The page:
Chances are, you are the victim of a very popular lie.
It goes something like this: every human uses only ten percent of their brain. And, as a corollary, if a human brain could be coaxed into using 100% of its capacity, it could perform extraordinary feats not possible in an ordinary situation.
The Wake-up Call
There wouldn’t be much point in having a brain if you weren’t going to use it. Thus, it should come as no surprise that most humans actually use all of it. They just don’t use every part of it at the same time.
The brain is specialized into regions, and not all of those regions are useful in every situation. When they are not needed, they are allowed some well-earned rest.
However, there is the matter of that corollary. Can the human brain be pushed to perform extraordinary feats? Surely that’s just as debunkable as the “ten percent” myth.
There are some highly documented cases of the brain performing superhuman feats.
Sometimes, these gifts are inborn. A person can be born with an eidetic memory or a genius-level IQ.
In other instances, cognitive superpowers can be unlocked through trauma or damage to the brain, causing a person to suddenly become a piano virtuoso or fluently speak a foreign language, all because they survived some terrible accident.
But perhaps the most interesting of these extraordinary feats is one that will be experienced by all of us. Because every conscious person will experience moments of extraordinary brain power on a semi-regular basis, though the phenomenon is still largely a mystery, despite millennia of documentation.
I am naturally talking about night visions—or, as they are commonly called, dreams.
CPU vs. GPU
Dreams are supposedly a manifestation of the human subconscious, yet it’s also common for people to report certain particular dreams as a state of hyper-consciousness, where every aspect of the dream world is rendered in infinite detail, and entire cityscapes or planets are composed inside the dreamer’s vision.
On the surface, this seems impossible. A skilled architect can take weeks or months to design a single building. To dream up a city in the course of one night is surely unrealistic.
Yet it happens.
One comparison that can be made, crudely, is found in computers, which often possess two processing cores: a Central Processing Unit (CPU) and a Graphical Processing Unit (GPU).
Most tasks a computer faces require stupidly little processing power. Even a CPU from two generations ago can handle most of today’s computational workloads.
The exception is when rendering graphics, such as the ones found in cutting edge computer games. Creating a three dimensional, realistic world out of computer code requires tremendous amounts of computations (billions per second).
And that’s where a computer’s GPU comes in. Faster and stronger than a regular CPU, a current-gen GPU can draw photorealistic digital worlds in real time (or close enough). And, if called upon, they can turn that processing power toward other tasks, such as password cracking or mining cryptocurrency.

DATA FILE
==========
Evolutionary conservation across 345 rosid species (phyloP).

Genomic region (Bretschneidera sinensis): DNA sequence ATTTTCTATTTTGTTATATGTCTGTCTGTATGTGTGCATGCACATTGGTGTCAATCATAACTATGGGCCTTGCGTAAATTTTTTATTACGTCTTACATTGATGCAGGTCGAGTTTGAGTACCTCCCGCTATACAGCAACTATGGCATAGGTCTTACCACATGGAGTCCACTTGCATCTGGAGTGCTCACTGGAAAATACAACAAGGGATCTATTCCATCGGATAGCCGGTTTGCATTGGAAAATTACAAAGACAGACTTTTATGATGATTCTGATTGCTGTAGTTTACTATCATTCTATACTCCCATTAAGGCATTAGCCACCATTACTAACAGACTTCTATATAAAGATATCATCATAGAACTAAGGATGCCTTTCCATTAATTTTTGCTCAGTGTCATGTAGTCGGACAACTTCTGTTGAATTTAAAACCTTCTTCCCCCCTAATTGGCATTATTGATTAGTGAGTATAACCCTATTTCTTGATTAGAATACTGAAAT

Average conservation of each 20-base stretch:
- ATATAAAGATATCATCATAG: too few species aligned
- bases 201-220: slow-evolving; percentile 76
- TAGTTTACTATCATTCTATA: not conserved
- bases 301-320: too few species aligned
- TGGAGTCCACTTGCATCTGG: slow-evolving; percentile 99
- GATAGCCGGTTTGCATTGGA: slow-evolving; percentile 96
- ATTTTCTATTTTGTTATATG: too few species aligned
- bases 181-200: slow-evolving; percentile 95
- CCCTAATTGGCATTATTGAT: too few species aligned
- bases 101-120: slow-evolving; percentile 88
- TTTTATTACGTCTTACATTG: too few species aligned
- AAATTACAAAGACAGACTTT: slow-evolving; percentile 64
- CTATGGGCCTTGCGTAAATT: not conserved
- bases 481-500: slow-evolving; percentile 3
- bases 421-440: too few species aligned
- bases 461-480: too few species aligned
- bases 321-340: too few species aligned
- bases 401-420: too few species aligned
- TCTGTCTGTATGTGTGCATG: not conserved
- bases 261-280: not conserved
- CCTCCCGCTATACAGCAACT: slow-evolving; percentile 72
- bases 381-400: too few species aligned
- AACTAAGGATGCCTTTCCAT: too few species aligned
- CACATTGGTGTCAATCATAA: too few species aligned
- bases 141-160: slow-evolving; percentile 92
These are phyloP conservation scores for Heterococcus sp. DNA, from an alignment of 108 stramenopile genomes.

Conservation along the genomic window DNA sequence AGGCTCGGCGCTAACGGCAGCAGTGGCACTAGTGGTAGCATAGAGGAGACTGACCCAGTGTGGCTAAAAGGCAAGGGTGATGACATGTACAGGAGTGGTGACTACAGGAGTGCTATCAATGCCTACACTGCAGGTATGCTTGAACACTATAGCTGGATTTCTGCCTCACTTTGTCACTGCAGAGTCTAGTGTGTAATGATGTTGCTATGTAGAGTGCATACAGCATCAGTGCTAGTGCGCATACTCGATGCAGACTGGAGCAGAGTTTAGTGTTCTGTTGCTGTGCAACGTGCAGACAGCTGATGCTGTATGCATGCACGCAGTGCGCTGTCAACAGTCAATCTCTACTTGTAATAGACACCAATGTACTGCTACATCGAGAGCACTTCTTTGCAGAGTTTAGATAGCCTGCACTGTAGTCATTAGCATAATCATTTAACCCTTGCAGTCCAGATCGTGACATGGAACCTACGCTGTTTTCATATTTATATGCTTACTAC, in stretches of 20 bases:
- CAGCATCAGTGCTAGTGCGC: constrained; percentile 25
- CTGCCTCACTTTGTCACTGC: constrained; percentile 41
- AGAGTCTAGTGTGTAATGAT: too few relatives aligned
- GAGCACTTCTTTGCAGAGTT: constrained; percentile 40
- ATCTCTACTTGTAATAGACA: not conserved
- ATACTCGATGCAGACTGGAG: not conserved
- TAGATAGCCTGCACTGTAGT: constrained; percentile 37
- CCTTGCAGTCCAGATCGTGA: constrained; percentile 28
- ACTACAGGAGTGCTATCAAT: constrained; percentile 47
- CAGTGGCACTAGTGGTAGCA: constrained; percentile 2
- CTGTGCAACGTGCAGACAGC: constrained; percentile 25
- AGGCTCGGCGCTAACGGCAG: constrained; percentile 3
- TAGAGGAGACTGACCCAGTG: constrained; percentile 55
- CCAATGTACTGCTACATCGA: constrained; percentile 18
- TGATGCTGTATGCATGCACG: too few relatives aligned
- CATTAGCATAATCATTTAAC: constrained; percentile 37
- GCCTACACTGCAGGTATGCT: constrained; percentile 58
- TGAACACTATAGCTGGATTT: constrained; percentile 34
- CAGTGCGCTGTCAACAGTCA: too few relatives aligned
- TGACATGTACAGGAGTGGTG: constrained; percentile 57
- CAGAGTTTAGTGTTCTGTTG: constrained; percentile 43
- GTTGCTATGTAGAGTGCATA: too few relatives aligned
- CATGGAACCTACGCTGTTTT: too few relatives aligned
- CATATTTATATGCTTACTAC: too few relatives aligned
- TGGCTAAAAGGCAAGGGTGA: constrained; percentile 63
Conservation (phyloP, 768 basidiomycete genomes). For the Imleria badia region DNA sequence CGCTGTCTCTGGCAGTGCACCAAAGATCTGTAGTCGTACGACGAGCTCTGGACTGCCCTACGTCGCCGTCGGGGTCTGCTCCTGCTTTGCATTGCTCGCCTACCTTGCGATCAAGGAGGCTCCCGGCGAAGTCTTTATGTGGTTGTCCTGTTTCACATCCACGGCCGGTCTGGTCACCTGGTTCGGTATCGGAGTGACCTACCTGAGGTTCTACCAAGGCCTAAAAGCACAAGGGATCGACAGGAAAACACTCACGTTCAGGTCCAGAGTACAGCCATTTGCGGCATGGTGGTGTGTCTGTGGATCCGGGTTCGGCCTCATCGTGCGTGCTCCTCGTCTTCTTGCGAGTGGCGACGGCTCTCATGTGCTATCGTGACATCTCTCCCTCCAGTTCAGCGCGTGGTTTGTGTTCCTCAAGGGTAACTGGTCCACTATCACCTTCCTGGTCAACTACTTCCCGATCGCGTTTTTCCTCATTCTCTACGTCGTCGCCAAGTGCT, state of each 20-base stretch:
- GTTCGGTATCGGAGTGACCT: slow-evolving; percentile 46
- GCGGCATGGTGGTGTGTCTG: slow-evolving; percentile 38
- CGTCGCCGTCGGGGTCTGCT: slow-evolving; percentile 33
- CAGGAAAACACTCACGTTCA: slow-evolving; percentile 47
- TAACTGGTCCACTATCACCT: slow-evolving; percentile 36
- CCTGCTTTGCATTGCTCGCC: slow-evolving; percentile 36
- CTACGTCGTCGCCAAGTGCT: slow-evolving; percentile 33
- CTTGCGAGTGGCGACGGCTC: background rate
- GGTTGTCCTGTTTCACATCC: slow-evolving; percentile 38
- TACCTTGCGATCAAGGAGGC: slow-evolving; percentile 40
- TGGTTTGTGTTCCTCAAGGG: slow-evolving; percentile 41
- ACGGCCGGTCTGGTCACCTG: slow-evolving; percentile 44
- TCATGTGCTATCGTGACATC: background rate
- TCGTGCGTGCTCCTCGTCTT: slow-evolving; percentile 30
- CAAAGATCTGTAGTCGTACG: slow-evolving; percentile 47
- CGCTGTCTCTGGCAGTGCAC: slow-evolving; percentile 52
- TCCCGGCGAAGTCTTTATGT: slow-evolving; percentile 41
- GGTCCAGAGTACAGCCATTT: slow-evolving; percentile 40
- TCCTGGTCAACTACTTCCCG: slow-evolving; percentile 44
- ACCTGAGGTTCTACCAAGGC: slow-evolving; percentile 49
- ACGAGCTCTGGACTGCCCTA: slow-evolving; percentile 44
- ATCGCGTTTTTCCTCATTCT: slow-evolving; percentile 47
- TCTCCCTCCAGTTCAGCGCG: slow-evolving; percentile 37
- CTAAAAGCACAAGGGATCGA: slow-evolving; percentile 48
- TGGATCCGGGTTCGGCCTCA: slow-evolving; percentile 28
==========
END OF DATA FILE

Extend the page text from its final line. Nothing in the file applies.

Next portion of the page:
However, GPUs cannot be employed for every task. They have a habit of overheating and taxing the rest of the computer’s systems. Whenever faced with a task that does not absolutely require a super-fast graphics card, the computer relies on the more dependable CPU.
Now, the human brain is not a computer (no matter what pulp science fiction says). As a machine, it is nondeterministic, capable of growing/rewiring new circuitry without outside help, and uses both chemical and electrical signals. But we can say, without much exaggeration, that it can be overclocked, and even pushed to the point of activating a “god mode”, to use the parlance of video games.
It was a Friday Morning
Those who follow me on Twitter already know this, but on the morning of February 28, 2020, I was treated to a most amazing night vision.
In the dream, I was given the entire first act (and a sliver of the second act) of a novel, which my brain allowed me to write in-world.
What do I mean by writing the book in-world? I mean that the story was rendered graphically before my eyes as I composed it.
Furthermore, the dream was 100% cooperative with all my directions. If I felt that I needed to revisit a scene, to flesh out a character or location previously written, I was allowed to rewind the dream world to the desired point and fill in the gaps as they occurred to me. This allowed me to patch up plot holes and flesh out character backstories and motivations as the need arose.
It was one of the most intense experiences of my life. Even days after the event, I can still recall the story with tremendous detail (though I did take the trouble of writing down many pages of notes). I developed several characters, multiple settings, and an elaborate, rule-based magic system for a fantasy world, all while sleeping.
The book is called Affinity, and it has now been added to my list of works in progress. I unfortunately cannot get started on it due to being waist deep in another project. But it has risen to the second-place spot in my queue.
It just goes to show how much can be accomplished with your eyes closed.
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